In honor of gardeners in the eastern part of the United States, here’s a Hoosier Gardener column that ran in The Indianapolis Star April 21, 2007 about the emergence of the 17-year cicada, which occurred in Indianapolis in 2004. In 2007, a brood emerged in northwest Indiana.
They’re back, this time in northwest Indiana where people are braced for a spring invasion of Brood XIII of the periodical cicadas.
Central and southern Indiana residents recall a similar invasion of the red-eyed insects in 2004, when Brood X emerged after 17 years under ground.
The 2004 emergence and lifecycle of Brood X was captured on video by photographer Sam Orr, in his documentary, the Return of the Cicadas.
Orr, who also has studied forest ecology, teamed up with an expert on the topic, Keith Clay, a professor of biology at Indiana University-Bloomington and director of the Research and Teaching Preserve. Both worked under a grant from the National Science Foundation to research the long-term effects on forests of the one of the largest outbreaks of insects on Earth.
The documentary begins with the awkward, tentative emergence of Cicadidaemagicicada from pencil-size holes, first poking out their heads to test the temperature. If it’s too cool, they slide back in until the next day. And, when it’s just right, they emerge one by one until there are millions of them pulsating on the ground. “There are just so many of them,” Orr said.
It’s like watching a horror movie, repelled, yet compelled to watch.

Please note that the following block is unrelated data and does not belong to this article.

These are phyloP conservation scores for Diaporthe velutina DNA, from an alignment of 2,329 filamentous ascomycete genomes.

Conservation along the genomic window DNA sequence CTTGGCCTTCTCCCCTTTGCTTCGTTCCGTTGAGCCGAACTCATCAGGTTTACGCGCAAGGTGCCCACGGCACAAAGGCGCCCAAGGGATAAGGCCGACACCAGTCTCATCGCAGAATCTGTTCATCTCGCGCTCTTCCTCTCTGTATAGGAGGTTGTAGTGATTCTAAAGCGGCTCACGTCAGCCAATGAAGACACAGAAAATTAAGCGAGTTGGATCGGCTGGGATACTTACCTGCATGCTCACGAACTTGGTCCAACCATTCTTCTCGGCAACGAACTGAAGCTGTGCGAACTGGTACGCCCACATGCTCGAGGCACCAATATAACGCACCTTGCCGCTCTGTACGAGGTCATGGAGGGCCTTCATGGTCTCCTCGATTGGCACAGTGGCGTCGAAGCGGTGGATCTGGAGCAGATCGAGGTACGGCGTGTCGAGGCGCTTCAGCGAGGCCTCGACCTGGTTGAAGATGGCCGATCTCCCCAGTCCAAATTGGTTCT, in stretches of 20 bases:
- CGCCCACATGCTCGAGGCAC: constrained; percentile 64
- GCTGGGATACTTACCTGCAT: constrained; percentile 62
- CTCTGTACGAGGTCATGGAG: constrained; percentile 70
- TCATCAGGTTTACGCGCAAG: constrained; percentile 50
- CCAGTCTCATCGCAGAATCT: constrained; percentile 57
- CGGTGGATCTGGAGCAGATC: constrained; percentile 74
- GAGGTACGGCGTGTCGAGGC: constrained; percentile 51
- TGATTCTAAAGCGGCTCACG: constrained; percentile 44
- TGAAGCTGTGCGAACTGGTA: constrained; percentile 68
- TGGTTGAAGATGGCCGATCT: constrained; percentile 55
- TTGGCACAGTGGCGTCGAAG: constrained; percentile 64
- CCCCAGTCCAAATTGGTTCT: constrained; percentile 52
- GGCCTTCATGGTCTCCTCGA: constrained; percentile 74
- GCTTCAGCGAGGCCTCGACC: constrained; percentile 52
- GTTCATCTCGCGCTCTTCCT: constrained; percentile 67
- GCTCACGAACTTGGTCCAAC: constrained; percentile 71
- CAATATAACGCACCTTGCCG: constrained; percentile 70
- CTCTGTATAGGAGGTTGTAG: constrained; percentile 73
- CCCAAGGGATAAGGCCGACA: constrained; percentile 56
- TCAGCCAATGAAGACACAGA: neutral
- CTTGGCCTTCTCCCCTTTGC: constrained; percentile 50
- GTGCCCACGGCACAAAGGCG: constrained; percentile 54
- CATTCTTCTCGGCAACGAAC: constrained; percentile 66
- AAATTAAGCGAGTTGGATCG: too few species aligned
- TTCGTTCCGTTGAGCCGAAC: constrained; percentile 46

There are 30 broods of periodical cicadas, some on the 17-year cycle and some on the 13-year plan. “There are some we can’t find, so they may never have existed,” Clay said.
Half-inch, brown nymphs emerge from their cicada huts. After about a week, the nymphs shed their exoskeletons, those tan shells we find on trees, shrubs and the ground. After a short while, cicadas’ wings dry out and the 1 ½-inch long adults turn greenish black. The males begin their mating chorus by vibrating membranes on their stomachs. The females do not sing.
The cacophony lasts a couple of weeks. After mating, the females embed their eggs in small branches on trees and shrubs, and the adults die. In six to 10 weeks, the eggs hatch and the tiny, baby nymphs fall to the ground, eventually burrowing about 18 inches deep, where they dine on a root sap for the next 17 or 13 years.
In the case of Brood X, “they sit there underground for 16 years and 46 weeks and you don’t even know they are there,” Orr said.
It’s not uncommon for there to be three dozen or more exit holes per square foot in heavily infested areas. One woman joked her house might cave in because there were so many exit holes in her landscape, he said.
During their above ground phase, cicadas do not eat plants, sting or bite, so spraying is not recommended. Young trees and shrubs are the most susceptible to branch damage from the egg laying, but the plants can be protected with netting.
Some of the cicadas provide once-in-a-lifetime, nutritious snacks for wildlife. With 2004’s huge proliferation of food, the state reported a big jump in the wild turkey population a few months after the invasion, Clay said.
Although a cicada invasion may be a hard-sell, “I have more empathy for them than most people,” Orr said. He loves telling children about the cicada’s life cycle, including their long stay under ground. “I tell them the cicadas are older than they are.”